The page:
Sustainable eating: Alternatives to Cow’s Milk

Shelley Cheng

This piece will be a part of my series on sustainable eating.
[CN: animal cruelty]

Our dietary choices not only affect our health, but also the health of our environment.
Energy and water usenative habitat cut down for crops and grazing, and emissions that exacerbate climate change, are just some of the profound effects agriculture has on Earth. And, there are more and more mouths to feed.” (x)

Eating sustainably, considering where and how our food is produced, could be of benefit to not only the animals we eat, our health and the environment.

The treatment of dairy cows

Since morality is a matter of opinion, I won’t go into whether killing animals in order to eat them is morally wrong. I will focus more on the way the animals are treated in order to keep up with human consumption.

We are often fed with images of cows grazing in huge clearings or the happy Aussie farmer milking a cow in the open. But this is far from reality. The practices of the dairy industry are adapted to meet the huge, year-round demand.

Cows, like many other female mammals, only lactate when they’re pregnant. To “solve” this issue, the cows are continuously impregnated (x). To summarise the process:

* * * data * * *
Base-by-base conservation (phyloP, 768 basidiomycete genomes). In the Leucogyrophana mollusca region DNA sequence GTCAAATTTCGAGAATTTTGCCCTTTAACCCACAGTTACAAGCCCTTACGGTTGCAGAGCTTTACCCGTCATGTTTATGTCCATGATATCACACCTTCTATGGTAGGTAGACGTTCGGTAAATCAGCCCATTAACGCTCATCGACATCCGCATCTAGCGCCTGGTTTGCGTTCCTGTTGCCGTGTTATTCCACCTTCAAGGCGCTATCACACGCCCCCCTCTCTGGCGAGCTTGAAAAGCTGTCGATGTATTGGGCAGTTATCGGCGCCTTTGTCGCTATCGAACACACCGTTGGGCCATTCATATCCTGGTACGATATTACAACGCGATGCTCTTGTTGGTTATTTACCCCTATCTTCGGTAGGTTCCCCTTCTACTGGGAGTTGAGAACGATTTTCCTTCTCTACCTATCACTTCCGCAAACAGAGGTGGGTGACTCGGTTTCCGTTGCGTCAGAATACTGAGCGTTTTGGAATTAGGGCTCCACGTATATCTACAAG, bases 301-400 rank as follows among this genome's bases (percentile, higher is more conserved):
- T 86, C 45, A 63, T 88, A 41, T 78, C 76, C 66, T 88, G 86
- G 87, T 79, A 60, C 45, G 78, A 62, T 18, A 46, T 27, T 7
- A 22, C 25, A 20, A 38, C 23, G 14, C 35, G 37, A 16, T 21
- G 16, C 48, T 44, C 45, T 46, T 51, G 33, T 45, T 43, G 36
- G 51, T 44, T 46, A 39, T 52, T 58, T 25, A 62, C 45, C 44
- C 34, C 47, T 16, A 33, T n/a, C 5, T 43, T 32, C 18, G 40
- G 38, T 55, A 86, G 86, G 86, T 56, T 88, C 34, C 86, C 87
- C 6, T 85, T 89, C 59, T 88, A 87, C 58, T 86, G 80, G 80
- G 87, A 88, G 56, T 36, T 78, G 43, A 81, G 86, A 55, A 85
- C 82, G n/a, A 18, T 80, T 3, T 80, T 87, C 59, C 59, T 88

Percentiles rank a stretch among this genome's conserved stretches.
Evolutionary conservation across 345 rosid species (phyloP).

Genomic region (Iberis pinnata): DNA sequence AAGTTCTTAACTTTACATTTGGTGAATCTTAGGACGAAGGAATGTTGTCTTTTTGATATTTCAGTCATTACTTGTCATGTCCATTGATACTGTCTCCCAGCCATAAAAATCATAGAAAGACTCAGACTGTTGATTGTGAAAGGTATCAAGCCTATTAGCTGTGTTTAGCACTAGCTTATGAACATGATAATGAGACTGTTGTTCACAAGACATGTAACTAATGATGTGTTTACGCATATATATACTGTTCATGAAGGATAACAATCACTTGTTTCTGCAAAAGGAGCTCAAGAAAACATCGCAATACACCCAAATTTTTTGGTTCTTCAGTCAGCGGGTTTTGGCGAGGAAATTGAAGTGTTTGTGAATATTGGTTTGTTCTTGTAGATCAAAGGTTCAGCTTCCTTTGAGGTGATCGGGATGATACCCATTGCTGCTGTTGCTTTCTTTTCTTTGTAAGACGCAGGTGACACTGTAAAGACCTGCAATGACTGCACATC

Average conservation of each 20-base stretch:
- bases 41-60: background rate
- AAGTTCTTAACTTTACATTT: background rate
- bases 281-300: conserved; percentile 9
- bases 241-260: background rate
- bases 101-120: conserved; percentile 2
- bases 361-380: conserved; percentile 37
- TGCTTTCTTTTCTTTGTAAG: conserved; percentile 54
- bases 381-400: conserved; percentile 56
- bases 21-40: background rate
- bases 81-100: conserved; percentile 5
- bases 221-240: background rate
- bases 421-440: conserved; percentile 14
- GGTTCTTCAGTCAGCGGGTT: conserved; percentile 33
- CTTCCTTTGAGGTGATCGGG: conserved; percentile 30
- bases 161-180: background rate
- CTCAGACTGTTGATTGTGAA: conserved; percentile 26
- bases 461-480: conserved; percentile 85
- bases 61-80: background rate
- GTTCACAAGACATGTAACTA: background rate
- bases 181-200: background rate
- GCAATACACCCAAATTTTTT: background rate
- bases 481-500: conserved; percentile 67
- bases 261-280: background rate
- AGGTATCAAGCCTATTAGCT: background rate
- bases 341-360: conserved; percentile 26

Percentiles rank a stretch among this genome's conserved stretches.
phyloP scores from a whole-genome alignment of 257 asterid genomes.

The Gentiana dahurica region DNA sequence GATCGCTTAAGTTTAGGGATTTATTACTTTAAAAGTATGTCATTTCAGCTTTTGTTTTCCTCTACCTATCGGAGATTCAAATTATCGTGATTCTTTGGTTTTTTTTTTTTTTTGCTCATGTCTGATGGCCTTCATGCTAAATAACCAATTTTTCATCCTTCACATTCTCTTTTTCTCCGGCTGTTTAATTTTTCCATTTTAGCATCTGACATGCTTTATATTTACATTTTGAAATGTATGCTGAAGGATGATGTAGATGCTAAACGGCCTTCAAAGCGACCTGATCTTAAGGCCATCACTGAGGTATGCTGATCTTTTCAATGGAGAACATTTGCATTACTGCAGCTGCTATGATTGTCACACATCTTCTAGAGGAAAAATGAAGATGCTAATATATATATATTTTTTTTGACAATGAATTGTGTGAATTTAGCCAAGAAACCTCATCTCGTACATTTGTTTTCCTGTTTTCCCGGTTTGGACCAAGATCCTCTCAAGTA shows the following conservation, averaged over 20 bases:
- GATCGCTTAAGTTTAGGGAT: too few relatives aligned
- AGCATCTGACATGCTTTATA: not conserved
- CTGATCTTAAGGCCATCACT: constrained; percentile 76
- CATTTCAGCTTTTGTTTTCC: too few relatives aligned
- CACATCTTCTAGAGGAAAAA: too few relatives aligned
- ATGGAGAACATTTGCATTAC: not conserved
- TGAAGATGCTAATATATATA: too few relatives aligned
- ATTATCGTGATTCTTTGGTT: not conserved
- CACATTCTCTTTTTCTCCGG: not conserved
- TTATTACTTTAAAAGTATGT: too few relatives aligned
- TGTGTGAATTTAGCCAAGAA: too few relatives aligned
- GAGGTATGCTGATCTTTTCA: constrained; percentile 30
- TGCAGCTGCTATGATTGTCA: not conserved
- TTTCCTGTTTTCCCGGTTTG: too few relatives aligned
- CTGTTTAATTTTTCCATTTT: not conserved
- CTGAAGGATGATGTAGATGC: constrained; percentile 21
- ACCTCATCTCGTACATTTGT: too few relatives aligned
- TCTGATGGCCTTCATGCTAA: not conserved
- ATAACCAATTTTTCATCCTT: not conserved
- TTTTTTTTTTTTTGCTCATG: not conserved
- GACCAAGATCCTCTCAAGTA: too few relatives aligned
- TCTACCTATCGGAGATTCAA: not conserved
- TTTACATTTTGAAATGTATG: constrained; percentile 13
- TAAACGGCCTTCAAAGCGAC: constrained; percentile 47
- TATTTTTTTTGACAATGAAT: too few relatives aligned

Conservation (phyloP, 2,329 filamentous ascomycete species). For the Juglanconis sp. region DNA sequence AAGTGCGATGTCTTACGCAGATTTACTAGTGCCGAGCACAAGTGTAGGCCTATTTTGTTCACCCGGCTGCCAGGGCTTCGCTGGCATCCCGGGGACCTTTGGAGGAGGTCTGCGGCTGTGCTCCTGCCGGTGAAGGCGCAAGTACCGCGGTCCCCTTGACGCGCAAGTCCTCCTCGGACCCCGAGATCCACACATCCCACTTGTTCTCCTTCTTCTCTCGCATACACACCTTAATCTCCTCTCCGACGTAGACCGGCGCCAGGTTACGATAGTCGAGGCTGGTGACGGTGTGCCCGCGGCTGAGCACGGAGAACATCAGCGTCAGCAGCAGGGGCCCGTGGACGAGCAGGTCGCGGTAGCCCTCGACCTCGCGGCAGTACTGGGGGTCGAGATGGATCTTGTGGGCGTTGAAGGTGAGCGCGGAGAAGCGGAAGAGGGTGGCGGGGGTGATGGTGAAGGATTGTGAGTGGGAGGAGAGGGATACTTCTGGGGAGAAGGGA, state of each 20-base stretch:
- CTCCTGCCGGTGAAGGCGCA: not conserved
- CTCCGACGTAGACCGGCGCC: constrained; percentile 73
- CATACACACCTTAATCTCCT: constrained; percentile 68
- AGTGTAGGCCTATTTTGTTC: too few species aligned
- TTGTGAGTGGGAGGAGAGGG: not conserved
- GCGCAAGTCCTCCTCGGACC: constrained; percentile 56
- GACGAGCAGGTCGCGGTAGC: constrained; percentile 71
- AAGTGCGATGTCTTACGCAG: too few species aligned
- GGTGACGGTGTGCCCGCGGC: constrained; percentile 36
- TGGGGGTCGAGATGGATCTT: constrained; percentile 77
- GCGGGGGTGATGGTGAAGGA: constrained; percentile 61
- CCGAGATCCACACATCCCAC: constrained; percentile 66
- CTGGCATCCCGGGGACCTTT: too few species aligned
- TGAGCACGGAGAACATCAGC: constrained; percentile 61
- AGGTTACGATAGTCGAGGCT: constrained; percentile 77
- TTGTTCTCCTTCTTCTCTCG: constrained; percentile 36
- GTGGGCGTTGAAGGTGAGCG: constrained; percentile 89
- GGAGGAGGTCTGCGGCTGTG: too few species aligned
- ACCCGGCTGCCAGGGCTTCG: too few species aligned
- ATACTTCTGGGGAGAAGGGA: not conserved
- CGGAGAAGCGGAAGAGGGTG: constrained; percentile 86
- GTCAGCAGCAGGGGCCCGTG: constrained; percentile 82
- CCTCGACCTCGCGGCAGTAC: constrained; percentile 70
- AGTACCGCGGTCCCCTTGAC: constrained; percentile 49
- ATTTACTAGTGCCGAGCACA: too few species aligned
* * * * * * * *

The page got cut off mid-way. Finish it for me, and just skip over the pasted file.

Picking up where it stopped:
1. A person jacks off a bunch of bulls by hand or with an electro-ejaculator;
  2. Their semen is collected,
  3. Then tubed or fisted into a cow confined in a rack.
  4. When the calf is born, it gets locked up to prevent it from drinking its mother’s milk.
  5. If the calf is male, its throat is slit and it is sold as veil. If it’s a female, it’s raised to be a dairy cow.
  6. When a dairy cow is too emotionally and physically exhausted from being exploited, they are dragged out and sold as beef.

Being kept pregnant their whole life leads to issues like: premature aging, exhaustion and mastitis – inflammation or infection of the utter. The average life-expectancy of a diary cow is four to five years, while a non-dairy cow is expected to live up to 25 years. While it’s not killing the animal, it is prolonged suffering and doesn’t really benefit humans.

Cow’s milk may be detrimental to our health 

How does mastitis in dairy cows affect us? It means that pus and blood in our milk is common. It is processed but, not completely – in Australia, 400,000 somatic cells are allowed in every mL of milk. Delicious.

Cow’s milk is designed for baby cows, not humans – scientific studies have always proven this:

  1. Cow’s milk depletes the calcium from our bones
  2. Cow’s milk-drinkers have highest cases of bone fracture and osteoporosis
  3. 70 per cent of the population is lactose intolerant to varying degrees

So why do we keep drinking cow’s milk?  Consuming dairy is an idea deeply inseminated into our education, nutritional guides and media in general. Behind this is the dairy industry, paying for all these advertisements.

For most of history, cow’s milk was only a small part of a diet for a small number of people. Winter made it difficult to grow fruits and vegetables, so people drank cow’s milk to survive. During World War I, the U.S. government sent soldiers huge amounts of canned and powdered milk in effort to fight malnutrition. In response, farmers changed their practices to focus on dairy production. When the war ended and demand dried up, farmers were inevitably left with heaps of milk. (x)